The Makers of the Unwritten Constitution: The Fred Morgan Kirby Lectures, Delivered at Lafayette College, 1929

The Makers of the Unwritten Constitution: The Fred Morgan Kirby Lectures, Delivered at Lafayette College, 1929

The Makers of the Unwritten Constitution: The Fred Morgan Kirby Lectures, Delivered at Lafayette College, 1929

The Makers of the Unwritten Constitution: The Fred Morgan Kirby Lectures, Delivered at Lafayette College, 1929

Excerpt

The written Constitution of the United States is a document that occupies five pages of print in the World Almanac and can be read in half an hour. But alongside it, and based upon it, there has developed during the past hundred and forty years an unwritten constitution of vastly greater dimensions. It fills the statutes-at-large, the law reports, the printed laws of the individual commonwealths, and constitutional treatises to the extent of a million pages or more. This unwritten constitution is made up of federal and state enactments, judicial decisions, usages, doctrines, precedents, official opinions, and points of view which have profoundly altered the implications of the original instrument. It has made the government of the United States a different affair from that which the framers of the written Constitution intended it to be.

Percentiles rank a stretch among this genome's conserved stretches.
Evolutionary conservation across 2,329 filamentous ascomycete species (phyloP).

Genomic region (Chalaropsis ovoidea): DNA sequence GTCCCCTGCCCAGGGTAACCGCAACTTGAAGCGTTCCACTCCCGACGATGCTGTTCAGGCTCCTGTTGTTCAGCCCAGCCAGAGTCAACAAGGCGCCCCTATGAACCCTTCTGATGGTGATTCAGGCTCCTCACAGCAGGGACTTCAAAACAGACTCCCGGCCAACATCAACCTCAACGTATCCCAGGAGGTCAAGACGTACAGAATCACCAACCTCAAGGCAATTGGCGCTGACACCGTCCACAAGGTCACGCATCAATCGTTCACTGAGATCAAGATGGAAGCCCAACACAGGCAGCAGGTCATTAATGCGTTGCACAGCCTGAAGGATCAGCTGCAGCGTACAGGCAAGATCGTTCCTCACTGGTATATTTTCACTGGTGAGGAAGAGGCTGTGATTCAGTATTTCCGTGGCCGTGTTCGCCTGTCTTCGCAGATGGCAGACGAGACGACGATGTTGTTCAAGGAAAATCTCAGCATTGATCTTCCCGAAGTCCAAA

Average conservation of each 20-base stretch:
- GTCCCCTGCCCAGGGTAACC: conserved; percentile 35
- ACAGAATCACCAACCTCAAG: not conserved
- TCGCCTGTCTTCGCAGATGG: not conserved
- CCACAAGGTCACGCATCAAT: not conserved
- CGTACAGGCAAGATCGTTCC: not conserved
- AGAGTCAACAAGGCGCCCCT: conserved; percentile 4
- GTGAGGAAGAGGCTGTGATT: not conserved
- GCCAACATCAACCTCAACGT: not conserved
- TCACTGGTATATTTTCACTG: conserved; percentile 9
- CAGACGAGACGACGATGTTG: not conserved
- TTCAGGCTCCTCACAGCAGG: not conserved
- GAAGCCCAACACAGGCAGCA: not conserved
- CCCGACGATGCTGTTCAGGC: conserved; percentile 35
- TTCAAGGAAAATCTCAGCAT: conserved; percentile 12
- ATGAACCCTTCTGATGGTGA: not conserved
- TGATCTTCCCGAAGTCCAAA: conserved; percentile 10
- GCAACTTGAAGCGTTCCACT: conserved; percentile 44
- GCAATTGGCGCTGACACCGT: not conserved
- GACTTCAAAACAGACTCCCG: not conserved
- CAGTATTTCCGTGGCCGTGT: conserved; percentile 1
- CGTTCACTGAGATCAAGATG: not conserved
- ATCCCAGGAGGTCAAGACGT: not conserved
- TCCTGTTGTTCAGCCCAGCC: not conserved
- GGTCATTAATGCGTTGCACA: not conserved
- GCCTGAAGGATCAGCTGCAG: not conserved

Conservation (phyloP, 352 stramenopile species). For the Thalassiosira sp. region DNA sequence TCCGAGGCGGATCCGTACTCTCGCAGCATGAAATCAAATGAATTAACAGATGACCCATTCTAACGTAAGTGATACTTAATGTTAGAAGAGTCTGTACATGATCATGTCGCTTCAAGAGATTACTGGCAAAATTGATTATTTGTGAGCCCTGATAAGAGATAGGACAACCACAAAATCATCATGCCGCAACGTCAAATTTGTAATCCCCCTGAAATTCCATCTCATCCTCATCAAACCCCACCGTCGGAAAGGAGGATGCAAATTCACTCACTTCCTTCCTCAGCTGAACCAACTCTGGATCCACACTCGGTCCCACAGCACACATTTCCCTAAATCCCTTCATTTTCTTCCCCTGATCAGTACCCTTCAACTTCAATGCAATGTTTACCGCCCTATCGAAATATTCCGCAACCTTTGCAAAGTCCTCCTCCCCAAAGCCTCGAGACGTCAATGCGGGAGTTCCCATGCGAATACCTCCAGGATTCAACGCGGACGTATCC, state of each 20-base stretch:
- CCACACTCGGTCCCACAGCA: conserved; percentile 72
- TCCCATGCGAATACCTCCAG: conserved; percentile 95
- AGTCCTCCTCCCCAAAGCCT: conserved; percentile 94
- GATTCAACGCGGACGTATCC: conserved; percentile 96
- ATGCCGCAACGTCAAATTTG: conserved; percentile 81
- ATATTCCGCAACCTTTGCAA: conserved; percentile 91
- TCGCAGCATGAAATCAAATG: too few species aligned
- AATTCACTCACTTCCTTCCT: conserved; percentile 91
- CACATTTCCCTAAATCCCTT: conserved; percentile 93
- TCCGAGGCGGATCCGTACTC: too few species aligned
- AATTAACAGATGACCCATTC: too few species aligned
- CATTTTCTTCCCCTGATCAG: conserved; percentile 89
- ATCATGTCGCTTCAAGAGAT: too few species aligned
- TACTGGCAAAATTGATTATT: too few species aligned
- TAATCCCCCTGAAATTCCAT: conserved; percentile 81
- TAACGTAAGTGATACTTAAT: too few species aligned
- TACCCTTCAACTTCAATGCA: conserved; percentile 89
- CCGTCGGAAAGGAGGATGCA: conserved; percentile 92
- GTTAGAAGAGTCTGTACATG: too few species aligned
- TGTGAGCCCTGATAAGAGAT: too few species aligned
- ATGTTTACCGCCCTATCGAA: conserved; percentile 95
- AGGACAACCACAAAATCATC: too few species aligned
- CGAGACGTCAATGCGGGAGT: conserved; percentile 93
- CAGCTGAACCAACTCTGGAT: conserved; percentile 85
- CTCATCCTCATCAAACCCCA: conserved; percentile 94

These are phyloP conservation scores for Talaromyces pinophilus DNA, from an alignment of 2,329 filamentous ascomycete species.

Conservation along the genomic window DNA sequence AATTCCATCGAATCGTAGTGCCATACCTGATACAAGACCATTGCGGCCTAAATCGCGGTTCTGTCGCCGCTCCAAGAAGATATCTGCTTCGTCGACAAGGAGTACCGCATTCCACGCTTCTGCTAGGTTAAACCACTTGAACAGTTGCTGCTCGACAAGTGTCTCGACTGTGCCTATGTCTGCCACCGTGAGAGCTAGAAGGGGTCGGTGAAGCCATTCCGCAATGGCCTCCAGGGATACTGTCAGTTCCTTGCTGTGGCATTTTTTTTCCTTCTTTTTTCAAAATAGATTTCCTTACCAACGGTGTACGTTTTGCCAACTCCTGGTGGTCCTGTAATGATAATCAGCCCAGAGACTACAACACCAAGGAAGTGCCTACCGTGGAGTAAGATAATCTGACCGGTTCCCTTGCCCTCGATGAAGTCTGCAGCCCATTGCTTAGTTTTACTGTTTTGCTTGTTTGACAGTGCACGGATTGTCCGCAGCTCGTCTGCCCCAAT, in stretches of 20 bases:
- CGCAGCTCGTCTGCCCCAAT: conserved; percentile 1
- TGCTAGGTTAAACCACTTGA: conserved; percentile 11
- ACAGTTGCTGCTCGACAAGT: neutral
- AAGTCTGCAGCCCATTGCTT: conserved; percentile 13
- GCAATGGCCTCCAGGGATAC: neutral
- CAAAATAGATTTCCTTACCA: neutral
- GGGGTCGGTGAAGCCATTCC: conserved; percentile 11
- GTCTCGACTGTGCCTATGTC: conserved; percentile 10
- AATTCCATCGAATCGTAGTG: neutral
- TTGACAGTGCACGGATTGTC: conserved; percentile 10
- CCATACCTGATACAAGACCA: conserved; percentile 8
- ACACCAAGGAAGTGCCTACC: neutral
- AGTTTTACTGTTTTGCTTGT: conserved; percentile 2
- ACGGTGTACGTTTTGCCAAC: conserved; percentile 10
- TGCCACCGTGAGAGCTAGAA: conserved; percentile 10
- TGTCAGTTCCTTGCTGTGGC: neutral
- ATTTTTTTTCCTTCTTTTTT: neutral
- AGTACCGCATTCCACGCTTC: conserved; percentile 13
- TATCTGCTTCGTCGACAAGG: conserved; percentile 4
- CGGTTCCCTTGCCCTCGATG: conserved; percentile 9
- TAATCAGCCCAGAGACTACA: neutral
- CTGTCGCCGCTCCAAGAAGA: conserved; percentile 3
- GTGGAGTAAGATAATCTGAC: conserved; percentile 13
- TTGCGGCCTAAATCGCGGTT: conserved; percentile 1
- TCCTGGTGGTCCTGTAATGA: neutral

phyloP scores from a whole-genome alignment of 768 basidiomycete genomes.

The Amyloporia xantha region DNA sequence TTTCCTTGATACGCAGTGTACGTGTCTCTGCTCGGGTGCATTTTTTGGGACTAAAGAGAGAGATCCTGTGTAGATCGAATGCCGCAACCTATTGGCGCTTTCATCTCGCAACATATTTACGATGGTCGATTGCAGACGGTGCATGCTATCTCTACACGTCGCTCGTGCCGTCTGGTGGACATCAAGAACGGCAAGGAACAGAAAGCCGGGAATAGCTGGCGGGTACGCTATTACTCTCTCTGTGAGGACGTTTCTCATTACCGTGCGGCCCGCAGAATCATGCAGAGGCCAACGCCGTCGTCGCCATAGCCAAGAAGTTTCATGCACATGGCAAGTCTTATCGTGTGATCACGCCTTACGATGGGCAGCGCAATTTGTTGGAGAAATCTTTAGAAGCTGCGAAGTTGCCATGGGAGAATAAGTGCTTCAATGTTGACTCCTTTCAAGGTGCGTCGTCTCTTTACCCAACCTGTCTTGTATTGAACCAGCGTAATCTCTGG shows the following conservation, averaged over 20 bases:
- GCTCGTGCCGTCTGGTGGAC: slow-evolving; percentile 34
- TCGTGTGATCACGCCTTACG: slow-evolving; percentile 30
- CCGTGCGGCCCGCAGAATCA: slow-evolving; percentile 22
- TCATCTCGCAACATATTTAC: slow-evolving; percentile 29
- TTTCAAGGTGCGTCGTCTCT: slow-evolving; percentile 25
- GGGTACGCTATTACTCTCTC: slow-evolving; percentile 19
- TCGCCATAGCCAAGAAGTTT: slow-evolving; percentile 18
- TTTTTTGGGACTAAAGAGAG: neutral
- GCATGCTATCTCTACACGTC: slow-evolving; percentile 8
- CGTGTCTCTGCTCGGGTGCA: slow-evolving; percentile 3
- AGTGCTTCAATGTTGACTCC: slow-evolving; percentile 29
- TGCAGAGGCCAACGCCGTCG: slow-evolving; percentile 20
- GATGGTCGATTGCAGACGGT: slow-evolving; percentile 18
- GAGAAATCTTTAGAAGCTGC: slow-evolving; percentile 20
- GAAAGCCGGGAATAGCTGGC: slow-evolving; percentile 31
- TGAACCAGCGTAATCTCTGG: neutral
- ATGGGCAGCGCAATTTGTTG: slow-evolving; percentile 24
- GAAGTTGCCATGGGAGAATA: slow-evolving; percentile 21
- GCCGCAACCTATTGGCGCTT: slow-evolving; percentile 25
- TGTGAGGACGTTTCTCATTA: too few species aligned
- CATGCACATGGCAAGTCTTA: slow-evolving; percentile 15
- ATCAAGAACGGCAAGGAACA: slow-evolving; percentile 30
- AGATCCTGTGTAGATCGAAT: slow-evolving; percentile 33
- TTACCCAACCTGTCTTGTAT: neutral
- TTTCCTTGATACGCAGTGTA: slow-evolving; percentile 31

So great has this divergence become at the present day that no one can now obtain even a silhouette of the American political system if he confines his study to the nation's fundamental law as it left the hands of its architects in 1787. Its words and phrases . . .

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